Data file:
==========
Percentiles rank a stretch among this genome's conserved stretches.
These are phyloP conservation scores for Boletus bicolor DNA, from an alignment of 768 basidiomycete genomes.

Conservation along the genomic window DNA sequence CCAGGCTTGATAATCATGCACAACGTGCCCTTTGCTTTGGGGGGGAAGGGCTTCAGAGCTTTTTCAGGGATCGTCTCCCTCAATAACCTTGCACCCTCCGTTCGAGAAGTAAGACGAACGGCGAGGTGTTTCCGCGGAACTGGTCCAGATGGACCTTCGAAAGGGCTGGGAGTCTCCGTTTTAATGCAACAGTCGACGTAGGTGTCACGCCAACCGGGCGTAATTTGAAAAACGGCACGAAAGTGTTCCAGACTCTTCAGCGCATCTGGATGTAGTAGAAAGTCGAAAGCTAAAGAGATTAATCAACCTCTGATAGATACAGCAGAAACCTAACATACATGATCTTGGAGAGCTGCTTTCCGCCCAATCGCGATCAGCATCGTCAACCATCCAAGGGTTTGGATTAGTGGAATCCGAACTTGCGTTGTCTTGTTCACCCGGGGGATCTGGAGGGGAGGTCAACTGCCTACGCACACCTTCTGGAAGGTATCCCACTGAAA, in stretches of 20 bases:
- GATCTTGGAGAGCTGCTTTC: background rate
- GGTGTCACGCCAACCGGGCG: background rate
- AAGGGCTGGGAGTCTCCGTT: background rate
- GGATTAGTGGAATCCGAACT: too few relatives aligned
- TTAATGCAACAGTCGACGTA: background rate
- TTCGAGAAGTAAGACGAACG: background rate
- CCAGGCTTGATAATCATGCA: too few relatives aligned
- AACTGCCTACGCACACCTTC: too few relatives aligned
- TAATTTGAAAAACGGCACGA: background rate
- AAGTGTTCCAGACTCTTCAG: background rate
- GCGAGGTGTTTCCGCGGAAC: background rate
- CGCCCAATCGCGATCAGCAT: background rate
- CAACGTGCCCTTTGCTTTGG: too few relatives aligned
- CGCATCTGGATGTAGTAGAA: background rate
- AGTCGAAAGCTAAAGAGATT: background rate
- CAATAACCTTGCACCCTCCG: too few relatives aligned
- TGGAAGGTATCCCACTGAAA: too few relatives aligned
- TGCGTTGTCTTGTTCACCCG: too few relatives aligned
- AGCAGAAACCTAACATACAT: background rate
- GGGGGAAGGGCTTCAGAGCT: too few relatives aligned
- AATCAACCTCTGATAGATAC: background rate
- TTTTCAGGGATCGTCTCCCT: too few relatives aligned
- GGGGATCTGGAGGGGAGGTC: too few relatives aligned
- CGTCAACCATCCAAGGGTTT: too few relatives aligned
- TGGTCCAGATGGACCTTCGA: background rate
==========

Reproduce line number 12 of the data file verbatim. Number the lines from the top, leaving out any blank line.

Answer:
- TAATTTGAAAAACGGCACGA: background rate